The story of Sister Rosetta Tharpe is coming to the stage on Broadway. The guitar virtuoso played with jazz greats, including Cab Calloway, Count Basie, Benny Goodman, Lucky Millinder and Duke Ellington.
Shout, Sister, Shout! is the story of the trailblazing performer Sister Rosetta Tharpe who influenced scores of popular musicians, from Elvis Presley, Johnny Cash, Little Richard, Eric Clapton and Etta James. Rosetta Tharpe was gospel music’s first superstar. A guitar virtuoso with a clear, ringing voice, she took the rich musical traditions of Black Pentecostal churches and made music for the world to enjoy. Audiences adored her and said she played guitar “like a man” — even though men learned a thing or two from her.
Before we had the phrase “women in rock,” Rosetta rocked churches, tent-meetings, revivals, dance clubs, stadiums, and concert halls — from Carnegie Hall to the Grand Ole Opry. Her remarkable journey–from Cotton Plant, Arkansas to an acknowledged influence on Elvis Presley, Johnny Cash, and a generation of British rockers–shows how a black female gospel musician was an essential player in the development of rock-and-roll. She is a pioneer and considered by many to be “The Mother of Rock and Roll.”
From Hidden City Philadelphia:
When 18 year old John Coltrane moved to Philadelphia, in 1943 the nation’s third largest city, he entered a fundamentally different world from his hometown of High Point, N.C. Like many African-Americans who migrated to major cities of the North, Coltrane joined older family members and friends already settled there. They lived in an apartment at 1450 N. 12th Street between Jefferson and Master Streets in an area since demolished for the Yorktown Urban Renewal project.
The Woodbine Club was located on the corner of 12th and Master Streets. According to Johnny Coles, it was “a minute” from John Coltrane’s apartment.
Jazz musicians would play there on Sundays when the regular bars were closed. Saxophonist Odean Pope recalled:
I think the first time I heard Trane was around 1954. There was a place on 12th Street called the Woodbine Club. During that period people like Jimmy Oliver, Jimmy Heath, Red Garland, Shuggie Rose, Philly Joe Jones, those were the pioneer musicians during that period. And it was a place, an afterhours place where they had entertainment, say from say twelve o’clock until around five in the morning. That was like Friday, Saturday, and Sunday. It was a sort of collaboration place where all of the musicians would come and exchange ideas and jobs. So this particular night it was Hassan Ibn Ali, Donald Bailey – some very fine percussion. They had sort of invited me along to go with them. And Trane, Jimmy Oliver, Jimmy Heath, Wilbur Cameron, Bill Barron, all of the musicians came there after they got off work and that was the most enlightened experience in my whole life, I think, of seeing so many wonderful musicians come together collectively and exchange ideas as well as perform.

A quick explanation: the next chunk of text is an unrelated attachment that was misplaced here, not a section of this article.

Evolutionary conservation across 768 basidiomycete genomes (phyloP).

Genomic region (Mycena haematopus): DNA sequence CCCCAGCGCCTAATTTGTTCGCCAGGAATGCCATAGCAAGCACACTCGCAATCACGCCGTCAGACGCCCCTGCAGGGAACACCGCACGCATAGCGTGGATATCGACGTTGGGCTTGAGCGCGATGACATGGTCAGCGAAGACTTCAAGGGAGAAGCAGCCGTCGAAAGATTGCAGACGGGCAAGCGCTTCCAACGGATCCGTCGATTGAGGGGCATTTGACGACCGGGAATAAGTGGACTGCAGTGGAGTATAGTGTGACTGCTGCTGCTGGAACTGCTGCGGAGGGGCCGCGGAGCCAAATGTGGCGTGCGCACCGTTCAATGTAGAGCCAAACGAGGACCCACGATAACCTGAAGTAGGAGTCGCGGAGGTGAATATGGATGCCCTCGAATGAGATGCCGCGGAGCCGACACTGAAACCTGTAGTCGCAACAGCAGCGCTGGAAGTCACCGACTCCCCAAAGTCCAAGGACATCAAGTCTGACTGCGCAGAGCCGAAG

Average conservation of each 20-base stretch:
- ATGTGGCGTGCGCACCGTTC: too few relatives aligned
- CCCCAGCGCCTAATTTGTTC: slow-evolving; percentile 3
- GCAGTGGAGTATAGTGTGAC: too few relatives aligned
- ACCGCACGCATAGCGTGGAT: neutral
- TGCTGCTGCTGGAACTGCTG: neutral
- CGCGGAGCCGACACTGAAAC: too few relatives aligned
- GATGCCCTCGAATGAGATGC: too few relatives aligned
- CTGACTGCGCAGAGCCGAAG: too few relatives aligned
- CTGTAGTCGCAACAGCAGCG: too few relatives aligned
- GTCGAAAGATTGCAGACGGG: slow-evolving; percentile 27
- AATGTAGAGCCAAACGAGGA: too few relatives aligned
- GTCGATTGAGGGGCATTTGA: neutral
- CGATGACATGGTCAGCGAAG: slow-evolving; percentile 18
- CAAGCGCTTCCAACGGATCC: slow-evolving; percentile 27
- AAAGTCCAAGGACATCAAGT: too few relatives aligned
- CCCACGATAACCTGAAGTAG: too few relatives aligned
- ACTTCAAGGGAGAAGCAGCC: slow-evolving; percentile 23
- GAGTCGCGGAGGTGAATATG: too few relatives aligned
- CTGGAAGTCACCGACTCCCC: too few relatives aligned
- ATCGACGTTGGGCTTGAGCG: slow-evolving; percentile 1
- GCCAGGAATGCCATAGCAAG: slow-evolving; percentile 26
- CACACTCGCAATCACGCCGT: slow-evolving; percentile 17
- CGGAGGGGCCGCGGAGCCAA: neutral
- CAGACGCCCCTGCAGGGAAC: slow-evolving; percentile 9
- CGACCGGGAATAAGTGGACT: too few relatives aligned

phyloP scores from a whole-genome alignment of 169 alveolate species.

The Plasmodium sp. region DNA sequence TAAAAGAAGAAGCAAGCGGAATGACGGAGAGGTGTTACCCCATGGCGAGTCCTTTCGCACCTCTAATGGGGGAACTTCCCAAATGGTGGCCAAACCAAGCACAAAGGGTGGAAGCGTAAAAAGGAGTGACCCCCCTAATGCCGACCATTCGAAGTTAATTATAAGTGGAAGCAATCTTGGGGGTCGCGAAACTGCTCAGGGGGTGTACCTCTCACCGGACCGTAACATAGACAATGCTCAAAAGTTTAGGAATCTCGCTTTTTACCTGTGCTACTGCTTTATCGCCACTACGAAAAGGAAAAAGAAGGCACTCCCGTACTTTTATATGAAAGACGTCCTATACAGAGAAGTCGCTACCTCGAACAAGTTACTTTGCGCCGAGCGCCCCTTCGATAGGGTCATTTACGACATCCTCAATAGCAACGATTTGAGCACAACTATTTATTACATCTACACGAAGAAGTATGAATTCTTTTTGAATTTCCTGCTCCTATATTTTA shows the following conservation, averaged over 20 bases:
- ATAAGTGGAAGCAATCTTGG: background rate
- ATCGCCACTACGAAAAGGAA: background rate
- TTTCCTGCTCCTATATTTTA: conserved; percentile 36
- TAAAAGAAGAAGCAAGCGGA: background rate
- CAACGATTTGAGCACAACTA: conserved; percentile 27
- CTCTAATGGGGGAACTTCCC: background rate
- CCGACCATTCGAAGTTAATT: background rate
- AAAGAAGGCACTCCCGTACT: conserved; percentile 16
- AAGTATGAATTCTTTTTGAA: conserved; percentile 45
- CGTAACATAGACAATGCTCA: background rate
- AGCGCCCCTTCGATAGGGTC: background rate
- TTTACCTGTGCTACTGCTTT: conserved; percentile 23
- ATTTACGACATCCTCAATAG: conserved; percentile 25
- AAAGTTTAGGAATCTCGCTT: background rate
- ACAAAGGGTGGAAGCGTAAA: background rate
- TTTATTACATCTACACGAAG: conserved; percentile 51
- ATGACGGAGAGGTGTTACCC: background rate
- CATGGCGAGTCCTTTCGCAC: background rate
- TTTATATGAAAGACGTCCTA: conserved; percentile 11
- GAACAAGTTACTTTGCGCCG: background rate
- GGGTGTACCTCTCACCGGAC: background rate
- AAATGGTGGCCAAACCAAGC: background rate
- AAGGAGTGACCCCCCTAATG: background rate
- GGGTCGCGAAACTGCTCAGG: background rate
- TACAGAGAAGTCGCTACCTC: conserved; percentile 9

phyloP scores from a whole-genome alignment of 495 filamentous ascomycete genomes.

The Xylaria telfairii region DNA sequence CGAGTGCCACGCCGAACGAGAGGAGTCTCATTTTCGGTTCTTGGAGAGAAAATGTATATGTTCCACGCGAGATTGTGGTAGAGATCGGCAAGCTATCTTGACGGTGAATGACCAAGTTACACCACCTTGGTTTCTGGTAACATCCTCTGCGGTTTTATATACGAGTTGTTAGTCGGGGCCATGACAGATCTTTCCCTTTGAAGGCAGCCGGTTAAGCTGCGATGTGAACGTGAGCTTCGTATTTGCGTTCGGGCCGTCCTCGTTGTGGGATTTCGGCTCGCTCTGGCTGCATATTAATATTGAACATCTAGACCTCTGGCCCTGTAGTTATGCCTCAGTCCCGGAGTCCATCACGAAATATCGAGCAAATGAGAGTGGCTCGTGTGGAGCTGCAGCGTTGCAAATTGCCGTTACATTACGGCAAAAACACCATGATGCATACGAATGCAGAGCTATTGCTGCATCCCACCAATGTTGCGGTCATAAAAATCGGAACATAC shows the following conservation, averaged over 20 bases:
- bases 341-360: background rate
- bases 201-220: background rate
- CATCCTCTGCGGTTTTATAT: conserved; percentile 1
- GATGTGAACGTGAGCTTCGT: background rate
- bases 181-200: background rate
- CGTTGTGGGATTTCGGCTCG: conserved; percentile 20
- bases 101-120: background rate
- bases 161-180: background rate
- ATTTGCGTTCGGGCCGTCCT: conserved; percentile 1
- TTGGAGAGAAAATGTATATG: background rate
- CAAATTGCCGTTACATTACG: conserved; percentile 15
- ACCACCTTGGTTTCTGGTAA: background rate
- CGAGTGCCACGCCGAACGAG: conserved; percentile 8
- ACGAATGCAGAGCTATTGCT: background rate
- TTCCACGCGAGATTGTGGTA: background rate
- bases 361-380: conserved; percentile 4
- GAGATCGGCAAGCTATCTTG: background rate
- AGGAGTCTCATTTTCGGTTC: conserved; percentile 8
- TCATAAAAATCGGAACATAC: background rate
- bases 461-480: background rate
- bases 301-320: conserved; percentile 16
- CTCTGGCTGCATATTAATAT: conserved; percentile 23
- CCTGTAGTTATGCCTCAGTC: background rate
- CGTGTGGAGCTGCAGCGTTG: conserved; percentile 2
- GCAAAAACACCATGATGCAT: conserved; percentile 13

Sister Rosetta Tharpe was inducted into the Philadelphia Walk of Fame in 2017.
Alongside Willie Mae Ford Smith, Sister Rosetta Tharpe is widely acclaimed among the greatest Sanctified gospel singers of her generation; a flamboyant performer whose music often flirted with the blues and swing, she was also one of the most controversial talents of her day, shocking purists with her leap into the secular market — by playing nightclubs and theaters, she not only pushed spiritual music into the mainstream, but in the process also helped pioneer the rise of pop-gospel. Tharpe was born March 20, 1915 in Cotton Plant, AR; the daughter of Katie Bell Nubin, a traveling missionary and shouter in the classic gospel tradition known throughout the circuit as “Mother Bell,” she was a prodigy, mastering the guitar by the age of six. At the same time, she attended Holiness conventions alongside her mother, performing renditions of songs including “The Day Is Past and Gone” and “I Looked Down the Line.”
In time, the family relocated to Chicago, where Tharpe began honing her unique style; blessed with a resonant vibrato, both her vocal phrasing and guitar style drew heavy inspiration from the blues, and she further aligned herself with the secular world with a sense of showmanship and glamour unique among the gospel performers of her era. Signing to Decca in 1938, Tharpe became a virtual overnight sensation; her first records, among them Thomas A. Dorsey’s “Rock Me” and “This Train,” were smash hits, and quickly she was performing in the company of mainstream superstars including Cab Calloway and Benny Goodman. She led an almost schizophrenic existence, remaining in the good graces of her core audience by recording material like “Precious Lord,” “Beams of Heaven,” and “End of My Journey” while also appealing to her growing white audience by performing rearranged, uptempo spirituals including “Didn’t It Rain” and “Down by the Riverside.”